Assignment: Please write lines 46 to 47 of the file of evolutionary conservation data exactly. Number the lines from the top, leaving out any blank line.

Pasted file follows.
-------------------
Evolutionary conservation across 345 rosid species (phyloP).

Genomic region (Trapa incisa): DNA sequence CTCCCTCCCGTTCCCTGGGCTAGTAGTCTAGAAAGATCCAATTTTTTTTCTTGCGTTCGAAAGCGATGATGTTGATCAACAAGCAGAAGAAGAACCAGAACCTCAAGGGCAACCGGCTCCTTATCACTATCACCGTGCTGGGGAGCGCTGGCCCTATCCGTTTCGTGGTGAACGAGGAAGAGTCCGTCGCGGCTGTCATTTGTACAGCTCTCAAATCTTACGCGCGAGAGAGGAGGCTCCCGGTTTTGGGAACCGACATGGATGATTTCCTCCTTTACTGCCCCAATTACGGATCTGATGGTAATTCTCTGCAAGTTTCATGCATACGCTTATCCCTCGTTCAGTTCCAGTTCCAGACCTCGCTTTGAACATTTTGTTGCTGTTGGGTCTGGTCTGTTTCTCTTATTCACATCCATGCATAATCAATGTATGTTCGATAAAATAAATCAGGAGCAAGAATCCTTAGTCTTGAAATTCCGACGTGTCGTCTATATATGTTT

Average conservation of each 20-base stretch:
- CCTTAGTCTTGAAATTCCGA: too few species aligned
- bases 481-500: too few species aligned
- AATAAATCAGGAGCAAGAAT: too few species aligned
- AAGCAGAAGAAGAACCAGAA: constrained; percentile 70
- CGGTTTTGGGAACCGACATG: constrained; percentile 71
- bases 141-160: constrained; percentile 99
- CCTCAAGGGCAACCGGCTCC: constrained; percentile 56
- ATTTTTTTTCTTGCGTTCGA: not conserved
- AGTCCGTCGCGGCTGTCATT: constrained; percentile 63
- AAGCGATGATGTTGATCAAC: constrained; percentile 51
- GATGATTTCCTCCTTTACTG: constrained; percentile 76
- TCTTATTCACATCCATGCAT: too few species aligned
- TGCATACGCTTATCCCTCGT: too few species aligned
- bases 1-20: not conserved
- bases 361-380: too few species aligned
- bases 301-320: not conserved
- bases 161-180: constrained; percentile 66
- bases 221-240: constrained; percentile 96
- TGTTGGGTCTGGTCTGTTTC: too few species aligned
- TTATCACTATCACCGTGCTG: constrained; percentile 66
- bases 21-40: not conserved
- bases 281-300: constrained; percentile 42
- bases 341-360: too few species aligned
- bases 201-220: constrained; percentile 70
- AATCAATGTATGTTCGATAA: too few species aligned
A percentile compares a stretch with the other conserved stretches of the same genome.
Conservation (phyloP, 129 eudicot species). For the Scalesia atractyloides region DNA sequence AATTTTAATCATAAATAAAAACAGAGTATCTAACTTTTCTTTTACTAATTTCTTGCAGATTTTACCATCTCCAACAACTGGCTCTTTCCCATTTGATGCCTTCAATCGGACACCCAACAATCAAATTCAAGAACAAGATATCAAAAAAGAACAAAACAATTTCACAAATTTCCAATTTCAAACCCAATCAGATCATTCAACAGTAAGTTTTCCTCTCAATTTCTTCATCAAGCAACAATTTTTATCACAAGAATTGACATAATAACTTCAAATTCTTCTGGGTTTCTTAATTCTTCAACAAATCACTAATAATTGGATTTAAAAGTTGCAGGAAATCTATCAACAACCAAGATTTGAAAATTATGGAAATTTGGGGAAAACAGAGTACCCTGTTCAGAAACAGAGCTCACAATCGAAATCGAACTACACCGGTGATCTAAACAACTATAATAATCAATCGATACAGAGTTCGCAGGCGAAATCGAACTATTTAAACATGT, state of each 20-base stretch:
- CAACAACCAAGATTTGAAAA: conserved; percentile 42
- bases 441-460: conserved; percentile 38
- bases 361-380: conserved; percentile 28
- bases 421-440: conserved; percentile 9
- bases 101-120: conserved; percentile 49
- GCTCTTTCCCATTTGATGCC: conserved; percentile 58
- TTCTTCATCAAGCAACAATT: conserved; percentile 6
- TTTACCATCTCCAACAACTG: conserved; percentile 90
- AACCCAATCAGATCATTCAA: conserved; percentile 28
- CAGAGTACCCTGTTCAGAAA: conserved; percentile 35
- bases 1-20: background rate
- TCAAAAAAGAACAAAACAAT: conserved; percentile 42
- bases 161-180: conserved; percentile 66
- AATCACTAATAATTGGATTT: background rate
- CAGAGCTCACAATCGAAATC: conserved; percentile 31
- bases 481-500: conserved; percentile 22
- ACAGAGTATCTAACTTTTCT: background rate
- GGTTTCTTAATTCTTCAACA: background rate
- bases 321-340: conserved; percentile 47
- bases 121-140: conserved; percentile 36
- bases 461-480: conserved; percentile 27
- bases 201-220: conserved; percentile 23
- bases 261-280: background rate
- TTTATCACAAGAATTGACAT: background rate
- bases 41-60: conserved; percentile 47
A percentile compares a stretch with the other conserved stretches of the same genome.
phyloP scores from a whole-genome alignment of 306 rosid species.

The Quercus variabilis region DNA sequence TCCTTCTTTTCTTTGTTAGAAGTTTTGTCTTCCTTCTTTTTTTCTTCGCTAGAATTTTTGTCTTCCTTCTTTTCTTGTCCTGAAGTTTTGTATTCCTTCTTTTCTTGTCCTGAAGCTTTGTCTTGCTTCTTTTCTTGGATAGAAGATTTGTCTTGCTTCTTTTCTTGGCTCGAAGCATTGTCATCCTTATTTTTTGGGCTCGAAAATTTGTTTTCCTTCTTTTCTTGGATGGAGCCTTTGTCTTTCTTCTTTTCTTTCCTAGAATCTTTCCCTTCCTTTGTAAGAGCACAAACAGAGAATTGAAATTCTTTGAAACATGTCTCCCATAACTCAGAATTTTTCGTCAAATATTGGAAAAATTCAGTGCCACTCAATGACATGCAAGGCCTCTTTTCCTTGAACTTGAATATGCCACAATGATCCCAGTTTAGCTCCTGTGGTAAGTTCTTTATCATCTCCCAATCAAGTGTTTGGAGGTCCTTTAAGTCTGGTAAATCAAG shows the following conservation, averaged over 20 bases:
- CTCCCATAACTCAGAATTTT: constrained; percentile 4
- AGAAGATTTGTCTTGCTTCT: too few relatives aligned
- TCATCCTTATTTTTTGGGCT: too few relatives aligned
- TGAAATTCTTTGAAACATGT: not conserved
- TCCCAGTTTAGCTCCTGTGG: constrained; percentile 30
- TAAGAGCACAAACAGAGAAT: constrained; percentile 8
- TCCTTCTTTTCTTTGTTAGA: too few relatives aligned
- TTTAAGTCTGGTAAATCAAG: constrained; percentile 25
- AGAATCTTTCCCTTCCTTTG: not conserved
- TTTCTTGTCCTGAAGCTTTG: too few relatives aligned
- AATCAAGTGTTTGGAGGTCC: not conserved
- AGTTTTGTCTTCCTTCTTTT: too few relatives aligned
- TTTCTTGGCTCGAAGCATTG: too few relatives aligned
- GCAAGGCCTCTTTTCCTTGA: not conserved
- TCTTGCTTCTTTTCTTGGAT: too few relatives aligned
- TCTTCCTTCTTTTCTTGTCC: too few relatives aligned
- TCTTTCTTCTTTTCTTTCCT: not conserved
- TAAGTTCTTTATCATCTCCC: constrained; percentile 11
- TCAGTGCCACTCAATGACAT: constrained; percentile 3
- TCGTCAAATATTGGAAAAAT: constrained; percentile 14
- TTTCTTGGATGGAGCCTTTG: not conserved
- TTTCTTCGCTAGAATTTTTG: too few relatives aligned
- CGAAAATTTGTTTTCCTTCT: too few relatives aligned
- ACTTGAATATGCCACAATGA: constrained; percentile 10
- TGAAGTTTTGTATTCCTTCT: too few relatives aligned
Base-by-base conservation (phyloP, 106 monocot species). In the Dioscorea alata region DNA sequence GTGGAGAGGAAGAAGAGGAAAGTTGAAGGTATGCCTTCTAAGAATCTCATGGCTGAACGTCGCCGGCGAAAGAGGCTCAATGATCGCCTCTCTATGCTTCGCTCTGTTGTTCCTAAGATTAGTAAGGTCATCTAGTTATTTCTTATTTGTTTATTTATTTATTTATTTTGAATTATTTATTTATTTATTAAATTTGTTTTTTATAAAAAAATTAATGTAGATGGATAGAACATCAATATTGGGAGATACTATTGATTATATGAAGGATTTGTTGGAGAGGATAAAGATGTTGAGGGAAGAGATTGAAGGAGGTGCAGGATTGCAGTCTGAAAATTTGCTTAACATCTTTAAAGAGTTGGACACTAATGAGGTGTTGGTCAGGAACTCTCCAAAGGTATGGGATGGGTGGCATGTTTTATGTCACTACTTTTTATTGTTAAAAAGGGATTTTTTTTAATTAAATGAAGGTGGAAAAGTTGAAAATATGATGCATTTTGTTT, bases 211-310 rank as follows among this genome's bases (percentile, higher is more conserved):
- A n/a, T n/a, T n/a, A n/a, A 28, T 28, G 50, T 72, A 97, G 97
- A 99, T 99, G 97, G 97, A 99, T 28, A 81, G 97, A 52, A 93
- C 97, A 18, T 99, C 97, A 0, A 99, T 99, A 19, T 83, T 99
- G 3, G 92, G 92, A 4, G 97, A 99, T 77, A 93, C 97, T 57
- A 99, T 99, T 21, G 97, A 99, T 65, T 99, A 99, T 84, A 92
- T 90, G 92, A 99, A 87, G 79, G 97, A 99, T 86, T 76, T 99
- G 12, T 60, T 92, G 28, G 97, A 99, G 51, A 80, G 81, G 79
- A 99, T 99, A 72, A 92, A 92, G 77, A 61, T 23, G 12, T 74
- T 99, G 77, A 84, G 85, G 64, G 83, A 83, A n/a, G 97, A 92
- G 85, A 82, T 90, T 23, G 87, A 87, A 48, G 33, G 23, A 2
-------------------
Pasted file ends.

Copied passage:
- bases 481-500: conserved; percentile 22
- ACAGAGTATCTAACTTTTCT: background rate